As Walker noted, few homeless people are being arrested. Instead, police are issuing them "move on" orders that force them to find new places to stay if they decline help.
The decision by some to reject offers of city services doesn't surprise the following reader, who feels that critics who complain about criminalizing homelessness are being too simplistic.
Here's what he has to say.
Kenny Higgins writes:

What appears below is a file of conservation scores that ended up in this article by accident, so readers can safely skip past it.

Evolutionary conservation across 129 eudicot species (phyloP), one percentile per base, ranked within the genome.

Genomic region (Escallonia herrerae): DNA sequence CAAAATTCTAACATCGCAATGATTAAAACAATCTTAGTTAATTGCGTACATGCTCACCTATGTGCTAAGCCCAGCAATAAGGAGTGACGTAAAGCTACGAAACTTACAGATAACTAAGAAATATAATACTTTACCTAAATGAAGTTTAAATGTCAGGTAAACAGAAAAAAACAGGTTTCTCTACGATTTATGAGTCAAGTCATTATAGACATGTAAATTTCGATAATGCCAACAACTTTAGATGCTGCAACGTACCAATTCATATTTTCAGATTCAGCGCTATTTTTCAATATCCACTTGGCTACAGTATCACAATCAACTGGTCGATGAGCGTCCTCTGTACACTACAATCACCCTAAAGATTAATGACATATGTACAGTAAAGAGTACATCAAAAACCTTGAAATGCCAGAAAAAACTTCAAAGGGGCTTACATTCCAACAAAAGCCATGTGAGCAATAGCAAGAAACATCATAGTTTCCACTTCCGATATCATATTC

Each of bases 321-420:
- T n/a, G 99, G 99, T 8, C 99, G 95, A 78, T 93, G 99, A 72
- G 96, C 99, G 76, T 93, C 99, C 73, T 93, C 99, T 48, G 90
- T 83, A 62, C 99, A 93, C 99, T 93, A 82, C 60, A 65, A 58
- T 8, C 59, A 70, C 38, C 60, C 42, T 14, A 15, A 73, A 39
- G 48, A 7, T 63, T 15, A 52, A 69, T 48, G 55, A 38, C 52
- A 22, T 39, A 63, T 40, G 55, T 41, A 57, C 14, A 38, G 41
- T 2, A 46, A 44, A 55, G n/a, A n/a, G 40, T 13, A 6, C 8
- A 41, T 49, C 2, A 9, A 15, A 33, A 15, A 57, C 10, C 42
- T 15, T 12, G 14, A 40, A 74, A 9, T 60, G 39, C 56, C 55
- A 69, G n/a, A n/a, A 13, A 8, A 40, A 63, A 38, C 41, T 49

Most don't understand the reality surrounding homelessness, so when they see articles like this they jump to the image of a homeless family in need being swept off the streets with nowhere to go. Fortunately that's far from true. Denver has a multitude of resources available, and most that are truly in need are making use of those resources. Some people just don't want the help that's offered. It's an unfortunate reality, but some would actually rather live in filth and beg for a handout than contribute in any way. That's just their lifestyle and you would be surprised how many are content with that. Unfortunately for Denver, the legal weed emphasizes that issue. There are also those stuck in drug addiction who can't get off the streets. As bad as it may sound, moves like this give a lot of those people a way out of their stagnant state. It forces them into sobriety in jail and enables them to gain access to programs set in place to help. It's not a foolproof solution, many choose to avoid the opportunity. But it does put a dent in the problem, and is not by any means the "only option."